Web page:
Pollutants in Lakes Linked to Oil Sands

Fort McMurray Refinery

The oil-sands refinery at Fort McMurray in Canada has been associated with increased levels of pollutants in local waters.

Some of the world’s largest reserves of crude oil are held in the oil sands in Alberta, Canada, and production has been ongoing. A new study shows that contaminants from the development of the sands are stacking up in the environment.

The scientists published their findings in the journal Proceedings of the National Academy of Sciences.[1] The researchers studied five lakes near mining and upgrading operations around Fort McMurray, Alberta, and another lake 90 kilometers northwest. They found that the levels of polycyclic aromatic hydrocarbons (PAHs), which are carbon-based compounds, some of which can be toxic or carcinogenic, in lake sediments have been on the rise since the 1960s. By 2011, PAH levels in these lakes ranged from 2.5 to 33 times higher than before 1960.

The scientists checked the PAHs found in the lakes against those associated with bitumen from the nearby Athabasca oil sands in order to examine the likelihood that the chemicals were coming from natural sources, like forest fires. They found that levels of industry-related chemicals in the lake sediments rose sharply from 1990 onwards.

“The signature of the PAHs and the timing strongly suggest that development and the refining of the oil sands plays a role in PAHs increasing in these lakes,” says Joshua Kurek, an environmental scientist at Queen’s University in Kingston, Canada, and lead author of the study.

These results build on two studies published in 2009 and 2010, which found elevated levels of PAH and heavy metals in river water and snow downstream from mining operations.[2,3]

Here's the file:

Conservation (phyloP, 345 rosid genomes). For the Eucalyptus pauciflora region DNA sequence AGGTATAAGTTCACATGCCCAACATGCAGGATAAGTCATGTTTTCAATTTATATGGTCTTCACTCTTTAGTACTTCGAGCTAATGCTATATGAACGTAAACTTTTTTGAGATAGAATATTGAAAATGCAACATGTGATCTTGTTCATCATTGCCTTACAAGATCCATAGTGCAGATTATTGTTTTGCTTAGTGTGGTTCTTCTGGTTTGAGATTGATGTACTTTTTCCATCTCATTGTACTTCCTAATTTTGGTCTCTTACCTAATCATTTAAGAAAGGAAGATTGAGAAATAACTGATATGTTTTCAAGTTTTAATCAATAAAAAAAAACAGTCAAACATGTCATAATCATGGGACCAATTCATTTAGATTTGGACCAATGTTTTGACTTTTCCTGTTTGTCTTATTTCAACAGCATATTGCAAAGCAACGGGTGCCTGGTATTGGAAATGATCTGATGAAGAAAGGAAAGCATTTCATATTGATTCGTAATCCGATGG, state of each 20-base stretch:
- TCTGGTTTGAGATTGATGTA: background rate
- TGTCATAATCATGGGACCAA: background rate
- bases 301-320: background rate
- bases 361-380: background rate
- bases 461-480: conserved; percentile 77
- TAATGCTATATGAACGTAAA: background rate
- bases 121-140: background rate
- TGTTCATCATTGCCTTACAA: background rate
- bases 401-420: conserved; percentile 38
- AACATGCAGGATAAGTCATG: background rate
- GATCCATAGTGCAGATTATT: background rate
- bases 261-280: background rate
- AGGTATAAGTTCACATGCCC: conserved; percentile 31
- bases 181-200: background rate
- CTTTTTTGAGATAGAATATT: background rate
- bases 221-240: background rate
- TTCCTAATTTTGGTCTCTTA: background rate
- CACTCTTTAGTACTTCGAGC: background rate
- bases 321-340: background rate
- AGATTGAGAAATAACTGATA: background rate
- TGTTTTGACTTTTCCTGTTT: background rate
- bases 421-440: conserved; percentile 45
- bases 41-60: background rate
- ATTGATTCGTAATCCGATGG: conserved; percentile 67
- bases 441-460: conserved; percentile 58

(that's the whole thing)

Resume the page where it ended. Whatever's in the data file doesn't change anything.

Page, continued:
“Lake sediments accumulate 24 hours a day and 365 days a year. They are slowly and indirectly monitoring the environment around us, collecting contaminants,” says John Smol, a limnologist at Queen’s University and a co-author of the study.

The rise of contaminants didn’t negatively affect algae and microscopic invertebrates. They actually thrived because microorganism populations are boosted in warmer temperatures; the average temperature in Fort McMurray has increased by 1.65 °C since 1960.

Crude-oil production is expected to double between 2011 and 2020 in Alberta and the province’s government announced that it would create an independent agency to monitor pollutants.


  1. “Legacy of a half century of Athabasca oil sands development recorded by lake ecosystems” by Joshua Kurek, Jane L. Kirk, Derek C. G. Muir, Xiaowa Wang, Marlene S. Evans and John P. Smol, 7 January 2013, Proceedings of the National Academy of Sciences.
    DOI: 10.1073/pnas.1217675110
  2. “Oil sands development contributes polycyclic aromatic compounds to the Athabasca River and its tributaries” by Erin N. Kelly, Jeffrey W. Short, David W. Schindler, Peter V. Hodson, Mingsheng Ma, Alvin K. Kwan and Barbra L. Fortin, 29 December 2009, Proceedings of the National Academy of Sciences.
    DOI: 10.1073/pnas.0912050106
  3. “Oil sands development contributes elements toxic at low concentrations to the Athabasca River and its tributaries” by Erin N. Kelly, David W. Schindler, Peter V. Hodson, Jeffrey W. Short, Roseanna Radmanovich and Charlene C. Nielsen, 30 August 2010, Proceedings of the National Academy of Sciences.
    DOI: 10.1073/pnas.1008754107

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